In this interview we talk to the founder of a new wealth advisory firm setting up in London that says conflicts of interest remain a significant industry problem. The firm, called Aquarius, aims to help clients handle that.
Worried about conflicts of interest, hidden fees and befuddled by private bank sales patter? It appears that there is quite a big niche opening up for firms purporting to help ease the pain.
Ultra-high net worth clients may, on the face of it, have the resources to figure out some of these challenges themselves but in many cases they don’t and particularly lack the one thing that no-one has invented – time. And a new UK-based firm, Aquarius, backed by Geneva-based investment house Crescendo Group, is getting off the ground.
Aquarius founder, Leonardo Brummas Carvalho, a former Credit Suisse figure, spoke to WealthBriefing recently. “Today, our industry has become very ‘product pushing.’ Managers have been under pressure,” he said. “It [a bank] makes more profit by selling you its own product,” he said. “From a financial point of view, it is a clear thing to do. From an ethical, long-term view, I am not so sure.”
It might surprise even more cynical readers that, more than a decade from the 2008 financial crunch and all the anger and regulatory action it provoked such as MiFID II and Dodd-Frank, there is still talk about “product push” and other conflicts of interest. But Brummas Carvalho thinks that while some egregious practices may have faded, there are so many pressures on banks to continue behaving like this. And, as this publication has noticed in the past, a world of ultra-low/negative interest rates has hammered banks’ margins, encouraging RMs and others who want to earn a bonus an incentive to steer clients in particular directions.
He says that his business will help clients navigate these reefs and shoals.
The Aquarius business model is designed to help clients navigate the options and, where necessary, act as a bit of a “personal shopper” for UHNW clients, he said.
Brummas Carvalho is no rookie in this business; he has worked in wealth management for 15 years. He left his last bank job for the Zurich listed lender – Credit Suisse – in 2019. He was group co-chief executive at ITI Capital after then, before starting up Aquarius.
“This project is about changing perceptions around financial services. If you ask people what they think about firefighters and whether you admire them, you will get a ‘yes.’ It is not the same if you ask about bankers!” he said.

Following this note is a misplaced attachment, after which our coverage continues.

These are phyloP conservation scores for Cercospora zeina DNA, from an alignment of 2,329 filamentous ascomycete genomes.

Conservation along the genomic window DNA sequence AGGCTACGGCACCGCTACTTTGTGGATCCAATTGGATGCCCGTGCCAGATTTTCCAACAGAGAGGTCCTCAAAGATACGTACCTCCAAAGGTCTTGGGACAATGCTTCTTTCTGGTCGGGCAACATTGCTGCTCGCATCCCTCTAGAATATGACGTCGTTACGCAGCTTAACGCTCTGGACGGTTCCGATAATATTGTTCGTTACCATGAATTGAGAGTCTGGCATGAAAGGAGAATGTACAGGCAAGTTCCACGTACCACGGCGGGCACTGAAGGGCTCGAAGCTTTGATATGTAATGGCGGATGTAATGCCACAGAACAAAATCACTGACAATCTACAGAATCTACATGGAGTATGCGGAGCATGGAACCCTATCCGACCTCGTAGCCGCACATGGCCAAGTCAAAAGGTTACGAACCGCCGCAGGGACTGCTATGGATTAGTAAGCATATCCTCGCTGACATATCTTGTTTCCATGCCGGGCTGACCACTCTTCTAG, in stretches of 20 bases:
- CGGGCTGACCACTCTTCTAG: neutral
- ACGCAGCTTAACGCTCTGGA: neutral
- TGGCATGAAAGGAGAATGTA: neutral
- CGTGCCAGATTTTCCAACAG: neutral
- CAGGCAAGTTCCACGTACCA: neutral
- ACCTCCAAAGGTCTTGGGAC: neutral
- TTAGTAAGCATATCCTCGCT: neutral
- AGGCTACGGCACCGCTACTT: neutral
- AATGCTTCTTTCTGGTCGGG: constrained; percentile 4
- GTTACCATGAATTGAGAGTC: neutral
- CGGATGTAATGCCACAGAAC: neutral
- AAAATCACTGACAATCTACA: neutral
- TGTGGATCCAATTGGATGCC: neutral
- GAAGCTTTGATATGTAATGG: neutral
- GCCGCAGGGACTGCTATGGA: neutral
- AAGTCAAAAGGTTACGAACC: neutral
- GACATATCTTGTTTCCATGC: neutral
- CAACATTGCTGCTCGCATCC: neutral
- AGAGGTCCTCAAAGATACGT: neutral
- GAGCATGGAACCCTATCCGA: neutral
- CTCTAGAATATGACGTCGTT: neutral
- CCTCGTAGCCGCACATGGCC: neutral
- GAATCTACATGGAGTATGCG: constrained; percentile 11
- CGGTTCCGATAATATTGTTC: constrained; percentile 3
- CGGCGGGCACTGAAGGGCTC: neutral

The rise of Aquarius is also a sign of the steady move around the world of people out of banks and into external asset managers, independent advisory shops and family offices. To give one example, Azura, a business founded about two years ago by a former Julius Baer banker, says that it is continuing to expand. In the case of that business, it makes much of how it helps its ultra-wealthy clients, many of whom have significant operational business interests, gain full access to banks’ balance sheets. In Singapore, Switzerland and other regions, the appeal of becoming independent drives business growth. (See a recent look at the Swiss EAMs market here.)
All to play for
A business such as Aquarius has a huge opportunity, says Brummas Carvalho.
The firm charges a fee and that is a source of recurring revenue.
Brummas Carvalho stresses that this business isn’t a foe of banks at all, but a complement to them. “We aren’t enemies of banks but partners…we are cautious partners. We are giving an independent view to clients to help them compare brands and find clients the best deals. We make sure clients have the right banks in the first place.”
With banks having a lot of intra-structural features, clients may not appreciate the full cost of what they pay in fees.
Soon, Aquarius will be made appointed representatives of a licensed company, which will allow it to operate. In parallel, it will submit an FCA licence request, which takes between six and nine months to process.
This news service asked how Aquarius will position itself when financial firms have shrunk their investment banking/trading functions as capital rules and risk exposures are reined in?
“We will not use our balance sheet, but merely provide advisory services to our clients. All the big banks are not independent. Part of our job is to double check what they are doing and directly advise our clients. We don’t need to differentiate from them because we provide a different service,” Brummas Carvalho said.
“What I can say in general is that these large banks are increasingly seen as a commodity as they all tend to provide the same products and services. Our proposition is niche oriented. We collaborate with big banks because our clients need their balance sheet. This doesn’t mean that we will not review and ensure that the service and pricing they are providing to our clients is the correct one.”